Tuesday, November 11, 2008

EPA planning to calculate land-use changes in gauging greenhouse-gas impact of biofuels

Already under fire for making food more expensive, biofuels, "long touted as green, are being criticized as bad for the planet," reports Stephen Power in The Wall Street Journal.

Following publication of a study in the February issue of the journal Science, the Environmental Protection Agency has indicated it plans to measure each biofuel's emissions based partly on the ripple effect that its production in the U.S. can have overseas. "Environmental groups say disclosing the emissions levels associated with land-use change caused by biofuels is critical to determining which fuels will best help the U.S. reduce its dependence on oil," Power notes.

The study found that U.S. production of ethanol from corn releases 93 percent more greenhouse gases than would be released by producing gasoline, "when expected world-wide land-use changes are taken into account," Power notes. "Applying the same methodology to biofuels made from switchgrass grown on soil diverted from raising corn, the study found that greenhouse-gas emissions would rise by 50 percent."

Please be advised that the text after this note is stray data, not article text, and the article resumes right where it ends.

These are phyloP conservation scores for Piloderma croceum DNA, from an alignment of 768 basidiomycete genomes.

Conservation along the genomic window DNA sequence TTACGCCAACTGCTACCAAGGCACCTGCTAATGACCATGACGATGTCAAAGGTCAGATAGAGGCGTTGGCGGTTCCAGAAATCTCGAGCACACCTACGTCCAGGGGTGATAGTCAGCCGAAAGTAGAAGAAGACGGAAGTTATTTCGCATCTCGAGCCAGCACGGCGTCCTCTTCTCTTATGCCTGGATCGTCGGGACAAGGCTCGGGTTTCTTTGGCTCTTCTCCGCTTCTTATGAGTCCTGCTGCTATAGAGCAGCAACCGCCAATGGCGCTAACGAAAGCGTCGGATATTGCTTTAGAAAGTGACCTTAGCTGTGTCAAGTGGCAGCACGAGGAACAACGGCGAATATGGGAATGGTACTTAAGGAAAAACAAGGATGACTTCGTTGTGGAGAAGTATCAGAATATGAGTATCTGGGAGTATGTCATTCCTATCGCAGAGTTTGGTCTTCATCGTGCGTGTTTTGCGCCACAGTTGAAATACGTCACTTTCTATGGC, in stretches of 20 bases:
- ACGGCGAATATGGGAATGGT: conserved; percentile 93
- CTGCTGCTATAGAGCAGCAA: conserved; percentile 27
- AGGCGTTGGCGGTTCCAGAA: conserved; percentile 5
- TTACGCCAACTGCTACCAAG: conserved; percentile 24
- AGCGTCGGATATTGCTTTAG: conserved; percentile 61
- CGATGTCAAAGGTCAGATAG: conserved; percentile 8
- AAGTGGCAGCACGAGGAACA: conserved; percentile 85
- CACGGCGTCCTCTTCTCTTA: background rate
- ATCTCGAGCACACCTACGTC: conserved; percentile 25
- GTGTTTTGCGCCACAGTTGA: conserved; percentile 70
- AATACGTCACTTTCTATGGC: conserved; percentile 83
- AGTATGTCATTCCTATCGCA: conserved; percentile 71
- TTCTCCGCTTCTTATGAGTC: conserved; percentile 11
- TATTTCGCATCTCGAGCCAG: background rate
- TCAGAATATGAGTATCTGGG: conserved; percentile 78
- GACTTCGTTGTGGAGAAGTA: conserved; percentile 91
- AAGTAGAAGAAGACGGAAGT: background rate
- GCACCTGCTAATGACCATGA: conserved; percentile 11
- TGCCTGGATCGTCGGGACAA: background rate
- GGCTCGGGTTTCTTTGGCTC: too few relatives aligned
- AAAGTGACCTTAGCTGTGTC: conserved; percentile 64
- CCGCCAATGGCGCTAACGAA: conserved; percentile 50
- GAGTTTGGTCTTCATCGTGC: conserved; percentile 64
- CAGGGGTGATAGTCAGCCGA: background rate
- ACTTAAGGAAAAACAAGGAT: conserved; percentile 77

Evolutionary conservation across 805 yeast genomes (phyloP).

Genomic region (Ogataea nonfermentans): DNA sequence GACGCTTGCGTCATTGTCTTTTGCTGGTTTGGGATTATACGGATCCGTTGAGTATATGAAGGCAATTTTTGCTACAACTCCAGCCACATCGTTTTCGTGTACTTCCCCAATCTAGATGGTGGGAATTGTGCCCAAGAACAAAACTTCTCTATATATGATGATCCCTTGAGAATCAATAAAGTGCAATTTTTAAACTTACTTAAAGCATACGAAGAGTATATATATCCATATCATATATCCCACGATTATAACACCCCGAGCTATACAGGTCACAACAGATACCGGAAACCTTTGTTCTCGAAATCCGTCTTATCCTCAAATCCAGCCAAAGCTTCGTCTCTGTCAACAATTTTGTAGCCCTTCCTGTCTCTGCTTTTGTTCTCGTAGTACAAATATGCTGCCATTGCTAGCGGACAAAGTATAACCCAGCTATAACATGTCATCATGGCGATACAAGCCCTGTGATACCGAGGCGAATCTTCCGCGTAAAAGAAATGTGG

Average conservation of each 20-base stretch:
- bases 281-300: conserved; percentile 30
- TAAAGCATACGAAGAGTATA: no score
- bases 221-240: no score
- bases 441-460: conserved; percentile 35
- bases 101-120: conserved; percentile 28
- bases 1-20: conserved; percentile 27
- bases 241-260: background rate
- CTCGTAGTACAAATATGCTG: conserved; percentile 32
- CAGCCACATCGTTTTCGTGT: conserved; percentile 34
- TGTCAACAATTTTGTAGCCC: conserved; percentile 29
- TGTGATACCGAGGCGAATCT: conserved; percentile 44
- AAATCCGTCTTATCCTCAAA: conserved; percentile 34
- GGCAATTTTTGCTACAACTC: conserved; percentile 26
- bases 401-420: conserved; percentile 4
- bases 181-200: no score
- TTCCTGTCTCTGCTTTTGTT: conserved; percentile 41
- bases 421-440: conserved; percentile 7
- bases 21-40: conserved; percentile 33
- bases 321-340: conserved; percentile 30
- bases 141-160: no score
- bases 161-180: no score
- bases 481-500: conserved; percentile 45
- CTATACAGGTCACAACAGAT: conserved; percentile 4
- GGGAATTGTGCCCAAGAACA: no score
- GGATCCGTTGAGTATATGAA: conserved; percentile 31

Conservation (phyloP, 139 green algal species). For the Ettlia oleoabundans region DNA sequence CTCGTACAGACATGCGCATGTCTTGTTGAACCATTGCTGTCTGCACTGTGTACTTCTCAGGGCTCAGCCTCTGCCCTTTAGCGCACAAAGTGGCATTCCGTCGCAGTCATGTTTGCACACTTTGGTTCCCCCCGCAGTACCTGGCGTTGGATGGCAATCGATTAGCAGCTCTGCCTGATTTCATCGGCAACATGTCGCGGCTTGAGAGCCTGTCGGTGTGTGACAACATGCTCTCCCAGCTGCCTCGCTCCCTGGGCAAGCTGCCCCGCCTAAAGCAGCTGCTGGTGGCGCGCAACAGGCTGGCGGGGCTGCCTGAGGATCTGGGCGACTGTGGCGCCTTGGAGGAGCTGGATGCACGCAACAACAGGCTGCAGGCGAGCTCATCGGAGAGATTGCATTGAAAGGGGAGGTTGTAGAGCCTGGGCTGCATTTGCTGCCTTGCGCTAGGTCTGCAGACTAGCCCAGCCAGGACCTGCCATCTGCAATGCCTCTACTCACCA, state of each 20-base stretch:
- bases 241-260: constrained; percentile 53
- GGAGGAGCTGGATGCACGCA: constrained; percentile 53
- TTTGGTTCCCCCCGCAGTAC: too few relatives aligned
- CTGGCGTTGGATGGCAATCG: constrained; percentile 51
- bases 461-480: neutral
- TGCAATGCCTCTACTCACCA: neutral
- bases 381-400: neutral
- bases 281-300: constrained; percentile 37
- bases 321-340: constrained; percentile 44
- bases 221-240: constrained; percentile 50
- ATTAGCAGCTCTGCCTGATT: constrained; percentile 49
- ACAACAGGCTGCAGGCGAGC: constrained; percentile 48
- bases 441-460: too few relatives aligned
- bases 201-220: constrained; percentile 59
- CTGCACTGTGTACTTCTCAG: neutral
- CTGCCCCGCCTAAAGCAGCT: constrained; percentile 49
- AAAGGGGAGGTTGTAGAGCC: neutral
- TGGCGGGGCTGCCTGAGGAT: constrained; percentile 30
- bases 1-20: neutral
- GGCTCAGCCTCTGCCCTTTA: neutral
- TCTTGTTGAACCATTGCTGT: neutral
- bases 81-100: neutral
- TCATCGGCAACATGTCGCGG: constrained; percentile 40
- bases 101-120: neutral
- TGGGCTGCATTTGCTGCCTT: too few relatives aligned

Previous studies found that substituting biofuels for gasoline reduces greenhouse gases, but they "generally didn't account for the carbon emissions that occur as farmers world-wide respond to higher food prices and convert forest and grassland to cropland," Power reports. "But some scientists and many biofuel proponents have challenged the Science study, saying it relied on unrealistic assumptions." (Read more)

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